Control uneven skin pigmentation
5/31/2016, 3 p.m.
(METRO CREATIVE) Uneven skin tone is a common, relatively harmless condition that affects millions of people. Hyperpigmentation (darkened areas) and hypopigmentation (lightened areas) are examples of uneven skin tone conditions that people often hope to alleviate.
Changes in skin tone can affect people of all ages and races. Some of the more widely known skin tone changes are the formation of freckles and age spots. The American Osteopathic College of Dermatology advises that lightened or darkened patches of the skin can occur anywhere on the body and are usually the result of exposure to the sun. Melanin is produced by the skin as a protective agent. When skin is exposed to UV radiation, melanin absorbs the sunÕs rays and darkens the skin to reduce instances of burns and other damage. Excessive melanin can produce darkened areas that are disproportionate to other parts of the skin. In cases where skin tone already is uneven, sun exposure can exacerbate the situation.
Some skin tone abnormalities are hereditary, while others may result from hormonal issues during pregnancy. People may experience such abnormalities after a skin injury, while others may experience some instances as a natural response to skin inflammation.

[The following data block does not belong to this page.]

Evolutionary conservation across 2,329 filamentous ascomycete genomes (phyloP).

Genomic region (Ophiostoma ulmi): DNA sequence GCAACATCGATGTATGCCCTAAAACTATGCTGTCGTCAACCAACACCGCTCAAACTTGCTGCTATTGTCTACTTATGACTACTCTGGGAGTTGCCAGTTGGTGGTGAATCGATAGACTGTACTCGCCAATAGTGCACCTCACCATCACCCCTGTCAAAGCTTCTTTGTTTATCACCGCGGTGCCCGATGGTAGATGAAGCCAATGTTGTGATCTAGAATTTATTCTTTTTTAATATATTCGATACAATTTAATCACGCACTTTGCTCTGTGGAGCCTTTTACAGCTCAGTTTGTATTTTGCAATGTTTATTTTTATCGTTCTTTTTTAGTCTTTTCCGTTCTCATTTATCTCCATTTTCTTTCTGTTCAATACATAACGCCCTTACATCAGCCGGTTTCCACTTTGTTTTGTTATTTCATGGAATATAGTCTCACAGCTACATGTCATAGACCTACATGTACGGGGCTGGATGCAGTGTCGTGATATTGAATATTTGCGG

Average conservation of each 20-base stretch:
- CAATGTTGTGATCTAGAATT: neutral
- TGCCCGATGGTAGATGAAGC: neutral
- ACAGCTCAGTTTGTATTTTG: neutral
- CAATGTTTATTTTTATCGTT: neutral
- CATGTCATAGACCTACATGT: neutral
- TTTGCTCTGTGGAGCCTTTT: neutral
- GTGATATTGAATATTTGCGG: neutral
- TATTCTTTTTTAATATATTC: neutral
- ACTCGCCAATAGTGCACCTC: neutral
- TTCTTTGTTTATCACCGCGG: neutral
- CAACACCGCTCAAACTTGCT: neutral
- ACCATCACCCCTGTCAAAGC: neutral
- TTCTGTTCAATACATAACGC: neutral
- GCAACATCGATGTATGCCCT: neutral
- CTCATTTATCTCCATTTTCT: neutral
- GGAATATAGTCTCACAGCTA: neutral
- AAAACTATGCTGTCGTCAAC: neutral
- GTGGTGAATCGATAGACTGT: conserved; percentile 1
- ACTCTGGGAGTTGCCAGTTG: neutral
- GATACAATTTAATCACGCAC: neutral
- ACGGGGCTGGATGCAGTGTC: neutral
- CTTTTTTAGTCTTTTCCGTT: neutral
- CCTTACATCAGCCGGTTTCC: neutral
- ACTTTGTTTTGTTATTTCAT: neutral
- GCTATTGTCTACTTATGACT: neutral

One of the easiest and most effective ways to alleviate pigmentation issues is to apply a sunscreen with a minimum SPF of 30 each and every day. Look for a product that blocks both UVA and UVB light. Sunscreen needs to be reapplied at regular intervals, especially when spending prolonged time outdoors.
Exfoliation of the skin may promote faster shedding of the exterior layers of the skin. Stores carry many at-home exfoliating kits and creams. However, if you are unsure which types of products are best for your skin, consult with a dermatologist.
Dermatologists may prescribe lightening creams that will slowly lighten darkened skin.
Malasma is an uneven pigmentation that can occur on the face and may be a side effect of hormonal imbalances caused by pregnancy, menopause or use of oral contraceptives. Melasma can clear up on its own after pregnancy, but if it is linked to contraceptive use, speak with a doctor about changin